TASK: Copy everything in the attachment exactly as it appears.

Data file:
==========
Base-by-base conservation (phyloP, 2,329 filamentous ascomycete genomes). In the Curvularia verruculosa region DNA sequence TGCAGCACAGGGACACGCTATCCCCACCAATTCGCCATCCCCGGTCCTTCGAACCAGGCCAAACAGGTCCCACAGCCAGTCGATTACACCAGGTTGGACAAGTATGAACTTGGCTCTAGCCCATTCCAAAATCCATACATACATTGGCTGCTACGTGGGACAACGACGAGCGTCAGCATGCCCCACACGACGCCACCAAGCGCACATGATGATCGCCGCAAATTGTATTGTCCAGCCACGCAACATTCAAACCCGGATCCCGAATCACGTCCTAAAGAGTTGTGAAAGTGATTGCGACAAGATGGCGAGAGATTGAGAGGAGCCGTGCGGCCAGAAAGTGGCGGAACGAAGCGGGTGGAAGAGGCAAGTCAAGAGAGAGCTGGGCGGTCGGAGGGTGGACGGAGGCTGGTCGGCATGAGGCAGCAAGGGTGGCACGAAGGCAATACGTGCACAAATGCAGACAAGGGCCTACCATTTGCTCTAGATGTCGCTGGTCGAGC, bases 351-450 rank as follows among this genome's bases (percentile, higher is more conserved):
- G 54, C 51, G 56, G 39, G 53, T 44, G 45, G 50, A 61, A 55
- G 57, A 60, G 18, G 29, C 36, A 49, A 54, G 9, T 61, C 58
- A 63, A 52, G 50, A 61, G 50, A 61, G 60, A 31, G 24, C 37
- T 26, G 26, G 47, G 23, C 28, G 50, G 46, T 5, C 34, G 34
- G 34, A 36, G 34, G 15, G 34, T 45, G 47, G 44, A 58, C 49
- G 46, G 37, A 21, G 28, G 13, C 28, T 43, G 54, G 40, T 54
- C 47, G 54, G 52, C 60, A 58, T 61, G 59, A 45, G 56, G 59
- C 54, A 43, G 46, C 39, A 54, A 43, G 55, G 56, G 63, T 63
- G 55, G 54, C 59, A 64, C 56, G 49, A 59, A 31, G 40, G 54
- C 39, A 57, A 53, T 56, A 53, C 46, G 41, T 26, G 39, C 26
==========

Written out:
Base-by-base conservation (phyloP, 2,329 filamentous ascomycete genomes). In the Curvularia verruculosa region DNA sequence TGCAGCACAGGGACACGCTATCCCCACCAATTCGCCATCCCCGGTCCTTCGAACCAGGCCAAACAGGTCCCACAGCCAGTCGATTACACCAGGTTGGACAAGTATGAACTTGGCTCTAGCCCATTCCAAAATCCATACATACATTGGCTGCTACGTGGGACAACGACGAGCGTCAGCATGCCCCACACGACGCCACCAAGCGCACATGATGATCGCCGCAAATTGTATTGTCCAGCCACGCAACATTCAAACCCGGATCCCGAATCACGTCCTAAAGAGTTGTGAAAGTGATTGCGACAAGATGGCGAGAGATTGAGAGGAGCCGTGCGGCCAGAAAGTGGCGGAACGAAGCGGGTGGAAGAGGCAAGTCAAGAGAGAGCTGGGCGGTCGGAGGGTGGACGGAGGCTGGTCGGCATGAGGCAGCAAGGGTGGCACGAAGGCAATACGTGCACAAATGCAGACAAGGGCCTACCATTTGCTCTAGATGTCGCTGGTCGAGC, bases 351-450 rank as follows among this genome's bases (percentile, higher is more conserved):
- G 54, C 51, G 56, G 39, G 53, T 44, G 45, G 50, A 61, A 55
- G 57, A 60, G 18, G 29, C 36, A 49, A 54, G 9, T 61, C 58
- A 63, A 52, G 50, A 61, G 50, A 61, G 60, A 31, G 24, C 37
- T 26, G 26, G 47, G 23, C 28, G 50, G 46, T 5, C 34, G 34
- G 34, A 36, G 34, G 15, G 34, T 45, G 47, G 44, A 58, C 49
- G 46, G 37, A 21, G 28, G 13, C 28, T 43, G 54, G 40, T 54
- C 47, G 54, G 52, C 60, A 58, T 61, G 59, A 45, G 56, G 59
- C 54, A 43, G 46, C 39, A 54, A 43, G 55, G 56, G 63, T 63
- G 55, G 54, C 59, A 64, C 56, G 49, A 59, A 31, G 40, G 54
- C 39, A 57, A 53, T 56, A 53, C 46, G 41, T 26, G 39, C 26